Some "Like Lean" Thoughts from CNN's Dr. Sanjay Gupta


CNN Programs – Anchors/Reporters – Sanjay Gupta

I had a very full, interesting week – giving a well-received talk about Lean Healthcare at the Ontario Hospital Association convention, spending a day with a hospital east of Toronto, and hearing some thought provoking speakers in Toronto and back in Cambridge.

  • CNN's Dr. Sanjay Gupta (subject of this blog post)
  • Michael Moore (I'll leave that alone other than to say his talk titled “Healthcare Possibilities” wasn't nearly as optimistic as the title — no surprise)
  • Former Speaker Newt Gingrich (who I'll blog about soon)
  • At MIT, “Lean Startups” guy Eric Ries (who I'll also blog about)

I had a chance to say hi to Dr. Gupta – we're both from Michigan and he lived for a few years in my hometown of Livonia. He seems like a genuinely nice person – surprising for a major TV personality and, as someone else said, surprising for a Neurosurgeon (that's a mean comment).

Dr. Gupta didn't talk about Lean, of course, and I'm not sure if he's familiar with the notion, but some of this stories made me think of Lean.

He talked about how the military learned a lesson in the first Gulf War — it was taking too long to get patients moved to get care. So their countermeasure (my term, not his) for the most recent war was to have “quick setup” tents (his term) that could be set up in about two hours right at the point of injury or the point of combat, if you will.

This meant soldiers could be stabilized more quickly, but also raised the moral and ethical dilemma of putting medical teams in harm's way.

Dr. Gupta also described how he might get pulled away at a moment's notice to go cover a tragedy or medical emergency, or some other urgent trip. Rather than complaining that “every trip is different, I can't possibly plan” (as we hear sometimes in healthcare, related to patients), he plans for LIKELY occurrences.

He has a bag at home for each of these, packed and ready to go:

  • Cold weather disaster
  • Warm weather disaster
  • Interviewing the President or foreign dignitary

He might not know exactly what trip is coming, but he's ready and prepared to go. Sounds Lean.

Dr. Gupta also talked about a Japanese term “Ikigai.” This means “sense of purpose.” He said that people live longer when they have this sense of purpose, a reason for getting out of bed in the morning. To expand on that, I'll say it's an important lesson, that everybody should be able to have “pride in work” (as Dr. Deming would say) during their working life. People in healthcare have a very strong sense of ikigai, so we can tap into that intrinsic motivation to help lead change.

He was asked about the idea of a “fat tax” on fast food as a way to pay for healthcare and to incentivize good eating habits. Dr. Gupta said he thought that wasn't getting to the “root cause” and wouldn't solve obesity — it would be punishing the poor and making it more difficult to feed their families.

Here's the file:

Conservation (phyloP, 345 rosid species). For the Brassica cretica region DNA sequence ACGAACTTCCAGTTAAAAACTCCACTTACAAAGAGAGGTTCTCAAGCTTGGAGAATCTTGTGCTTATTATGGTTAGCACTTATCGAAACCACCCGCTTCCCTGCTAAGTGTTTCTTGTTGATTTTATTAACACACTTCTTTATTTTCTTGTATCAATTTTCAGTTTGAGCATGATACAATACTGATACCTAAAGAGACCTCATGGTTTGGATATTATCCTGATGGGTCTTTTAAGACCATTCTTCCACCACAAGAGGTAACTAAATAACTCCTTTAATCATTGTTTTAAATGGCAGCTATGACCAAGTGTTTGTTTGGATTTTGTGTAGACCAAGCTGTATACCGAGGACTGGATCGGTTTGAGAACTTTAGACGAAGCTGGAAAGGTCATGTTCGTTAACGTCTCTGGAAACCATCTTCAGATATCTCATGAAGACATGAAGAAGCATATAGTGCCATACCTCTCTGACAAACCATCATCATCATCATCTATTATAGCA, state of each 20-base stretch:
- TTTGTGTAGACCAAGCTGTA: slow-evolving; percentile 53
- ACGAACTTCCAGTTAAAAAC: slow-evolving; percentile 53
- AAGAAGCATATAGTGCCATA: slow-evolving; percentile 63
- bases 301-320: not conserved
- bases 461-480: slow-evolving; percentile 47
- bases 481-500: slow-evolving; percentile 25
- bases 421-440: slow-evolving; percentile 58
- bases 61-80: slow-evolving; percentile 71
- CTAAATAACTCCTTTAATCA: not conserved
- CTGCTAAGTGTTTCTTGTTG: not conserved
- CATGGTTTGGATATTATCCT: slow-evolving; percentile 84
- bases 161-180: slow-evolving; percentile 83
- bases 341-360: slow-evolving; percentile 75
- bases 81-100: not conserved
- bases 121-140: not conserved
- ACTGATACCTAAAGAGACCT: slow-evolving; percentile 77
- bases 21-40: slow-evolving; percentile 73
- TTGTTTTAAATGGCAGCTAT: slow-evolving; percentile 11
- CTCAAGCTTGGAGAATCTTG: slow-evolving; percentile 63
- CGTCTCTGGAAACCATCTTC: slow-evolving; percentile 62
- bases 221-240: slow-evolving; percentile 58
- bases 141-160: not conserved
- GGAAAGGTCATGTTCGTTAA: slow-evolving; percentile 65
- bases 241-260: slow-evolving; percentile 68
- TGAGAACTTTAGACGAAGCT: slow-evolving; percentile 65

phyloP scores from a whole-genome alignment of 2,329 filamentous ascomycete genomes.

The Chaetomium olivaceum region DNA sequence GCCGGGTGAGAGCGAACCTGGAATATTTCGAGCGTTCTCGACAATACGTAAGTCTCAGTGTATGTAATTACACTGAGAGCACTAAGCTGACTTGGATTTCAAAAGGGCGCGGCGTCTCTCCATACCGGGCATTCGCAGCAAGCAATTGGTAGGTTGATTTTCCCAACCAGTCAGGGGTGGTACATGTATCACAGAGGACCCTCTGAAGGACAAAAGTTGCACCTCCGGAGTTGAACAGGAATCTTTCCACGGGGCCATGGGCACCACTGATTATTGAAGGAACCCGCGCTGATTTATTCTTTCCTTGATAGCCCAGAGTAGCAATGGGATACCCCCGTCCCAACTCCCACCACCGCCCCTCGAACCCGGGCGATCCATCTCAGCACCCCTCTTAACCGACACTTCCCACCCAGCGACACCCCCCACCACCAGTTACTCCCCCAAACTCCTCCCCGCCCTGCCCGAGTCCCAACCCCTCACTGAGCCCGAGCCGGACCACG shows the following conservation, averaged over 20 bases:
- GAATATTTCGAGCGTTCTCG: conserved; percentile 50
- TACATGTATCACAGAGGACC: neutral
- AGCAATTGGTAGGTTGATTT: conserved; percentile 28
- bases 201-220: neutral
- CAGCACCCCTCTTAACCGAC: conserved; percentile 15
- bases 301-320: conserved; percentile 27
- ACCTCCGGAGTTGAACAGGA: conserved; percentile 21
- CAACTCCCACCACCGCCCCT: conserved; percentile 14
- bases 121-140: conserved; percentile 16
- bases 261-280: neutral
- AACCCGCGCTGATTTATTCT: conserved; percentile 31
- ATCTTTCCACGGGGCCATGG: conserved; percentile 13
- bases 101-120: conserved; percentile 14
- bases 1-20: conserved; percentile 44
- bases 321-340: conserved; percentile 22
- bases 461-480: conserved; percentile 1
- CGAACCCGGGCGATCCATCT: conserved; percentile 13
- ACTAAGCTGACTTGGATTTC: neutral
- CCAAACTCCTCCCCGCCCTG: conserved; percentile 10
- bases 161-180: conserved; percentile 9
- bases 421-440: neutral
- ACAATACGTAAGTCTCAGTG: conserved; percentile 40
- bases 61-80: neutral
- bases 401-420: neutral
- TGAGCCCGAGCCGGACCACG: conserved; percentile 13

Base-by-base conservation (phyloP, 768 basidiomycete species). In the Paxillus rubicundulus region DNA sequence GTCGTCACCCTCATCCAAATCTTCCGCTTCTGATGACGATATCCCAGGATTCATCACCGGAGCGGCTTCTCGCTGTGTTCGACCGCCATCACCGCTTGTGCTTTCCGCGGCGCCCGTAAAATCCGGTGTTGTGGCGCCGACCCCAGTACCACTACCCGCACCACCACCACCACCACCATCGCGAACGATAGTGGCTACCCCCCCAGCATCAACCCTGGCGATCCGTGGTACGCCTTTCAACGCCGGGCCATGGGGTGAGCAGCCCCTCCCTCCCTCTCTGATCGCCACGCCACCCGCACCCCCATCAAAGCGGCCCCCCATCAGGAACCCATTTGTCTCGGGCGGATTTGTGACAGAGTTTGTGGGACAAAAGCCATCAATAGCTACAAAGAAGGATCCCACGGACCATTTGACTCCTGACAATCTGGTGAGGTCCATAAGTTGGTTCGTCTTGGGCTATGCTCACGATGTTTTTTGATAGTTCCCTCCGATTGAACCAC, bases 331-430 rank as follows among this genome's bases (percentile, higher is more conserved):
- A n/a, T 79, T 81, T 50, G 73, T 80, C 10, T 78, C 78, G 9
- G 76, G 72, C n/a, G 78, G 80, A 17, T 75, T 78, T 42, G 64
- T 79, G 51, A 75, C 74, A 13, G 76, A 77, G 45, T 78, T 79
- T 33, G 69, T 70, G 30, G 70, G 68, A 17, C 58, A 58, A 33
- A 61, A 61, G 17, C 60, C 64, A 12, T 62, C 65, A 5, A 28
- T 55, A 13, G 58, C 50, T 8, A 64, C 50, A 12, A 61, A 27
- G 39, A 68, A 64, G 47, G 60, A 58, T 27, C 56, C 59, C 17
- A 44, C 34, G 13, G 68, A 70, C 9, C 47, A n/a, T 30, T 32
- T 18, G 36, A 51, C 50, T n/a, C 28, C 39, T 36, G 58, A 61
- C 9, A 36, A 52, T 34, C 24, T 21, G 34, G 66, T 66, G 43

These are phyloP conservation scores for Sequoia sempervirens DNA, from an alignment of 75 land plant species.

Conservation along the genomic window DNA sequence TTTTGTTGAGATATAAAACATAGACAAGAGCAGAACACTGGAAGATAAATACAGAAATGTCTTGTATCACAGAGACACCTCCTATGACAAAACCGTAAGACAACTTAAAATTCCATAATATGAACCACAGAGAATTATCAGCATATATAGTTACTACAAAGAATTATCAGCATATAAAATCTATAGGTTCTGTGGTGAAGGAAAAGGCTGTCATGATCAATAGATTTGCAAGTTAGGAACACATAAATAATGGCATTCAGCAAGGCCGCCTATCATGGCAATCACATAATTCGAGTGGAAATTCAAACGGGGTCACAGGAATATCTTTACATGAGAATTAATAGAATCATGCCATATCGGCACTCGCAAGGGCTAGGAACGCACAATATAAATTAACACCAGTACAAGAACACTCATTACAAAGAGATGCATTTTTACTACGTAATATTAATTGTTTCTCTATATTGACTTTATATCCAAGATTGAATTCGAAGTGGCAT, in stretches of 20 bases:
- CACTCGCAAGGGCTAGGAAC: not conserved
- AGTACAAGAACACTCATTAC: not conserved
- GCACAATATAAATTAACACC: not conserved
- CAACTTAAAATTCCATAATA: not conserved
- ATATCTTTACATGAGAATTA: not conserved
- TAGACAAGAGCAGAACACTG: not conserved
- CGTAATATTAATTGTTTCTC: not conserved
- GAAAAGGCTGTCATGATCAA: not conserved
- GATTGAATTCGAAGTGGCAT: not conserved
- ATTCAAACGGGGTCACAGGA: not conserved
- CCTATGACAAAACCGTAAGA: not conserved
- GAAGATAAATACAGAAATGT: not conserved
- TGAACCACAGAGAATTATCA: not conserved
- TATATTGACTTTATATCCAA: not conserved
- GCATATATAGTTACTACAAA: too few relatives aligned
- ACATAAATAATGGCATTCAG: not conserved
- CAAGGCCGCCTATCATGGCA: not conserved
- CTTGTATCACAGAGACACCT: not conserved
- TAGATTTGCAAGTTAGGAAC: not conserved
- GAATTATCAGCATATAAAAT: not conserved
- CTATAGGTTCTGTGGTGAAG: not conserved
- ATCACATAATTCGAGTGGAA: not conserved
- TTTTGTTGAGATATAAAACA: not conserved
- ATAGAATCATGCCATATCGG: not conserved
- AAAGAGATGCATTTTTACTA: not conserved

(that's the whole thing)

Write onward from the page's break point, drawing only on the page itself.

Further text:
Final story – he talked about CPR and how people are often very uncomfortable doing mouth to mouth on a stranger. Researchers looked for a countermeasure rather than just blaming people for being bad. The research showed that doing JUST chest compressions was just as good as the old style CPR of compressions and mouth to mouth — not only was it just as good, it works BETTER.

That's a great example of using medical evidence and data to prompt “kaizen” or a change in the old standardized work. Why do we do mouth to mouth? We've always done it that way… but we don't have to. Time to get new CPR training.

I'd like to thank Dr. Gupta for his inspirational talk. Michael Moore, not so much.

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Mark Graban
Mark Graban is an internationally-recognized consultant, author, and professional speaker, and podcaster with experience in healthcare, manufacturing, and startups. Mark's new book is The Mistakes That Make Us: Cultivating a Culture of Learning and Innovation. He is also the author of Measures of Success: React Less, Lead Better, Improve More, the Shingo Award-winning books Lean Hospitals and Healthcare Kaizen, and the anthology Practicing Lean. Mark is also a Senior Advisor to the technology company KaiNexus.


  1. Just a side note… I believe, but am not sure, that President Obama originally offered the Surgeon General position to Dr. Gupta, but he declined. Given his added dimension of intuitive Lean thinking, he might have been very good.

  2. Sanjay Gupta was offered the position of U.S. Surgeon General by President Obama, but declined because the Surgeon General doesn't get to do any actual surgery and Dr. Gupta wanted to continue to practice neurosurgery. That and the cut in pay. The Surgeon General makes about $153,000 per year. Dr. Gupta makes considerably more than that at CNN. He reportedly also makes between $30,000 and $50,000 for each speaking engagement he does.

  3. I would like to know what proposals he has that do strike at the root cause. Many people see the current food system is designed in a way that makes fatty foods cheap, which would seem the opposite of what you would want in a systemic solution. Don't subsidize things that add to the problem.MIT suggests a system in need of lean thinking – locally produced food.


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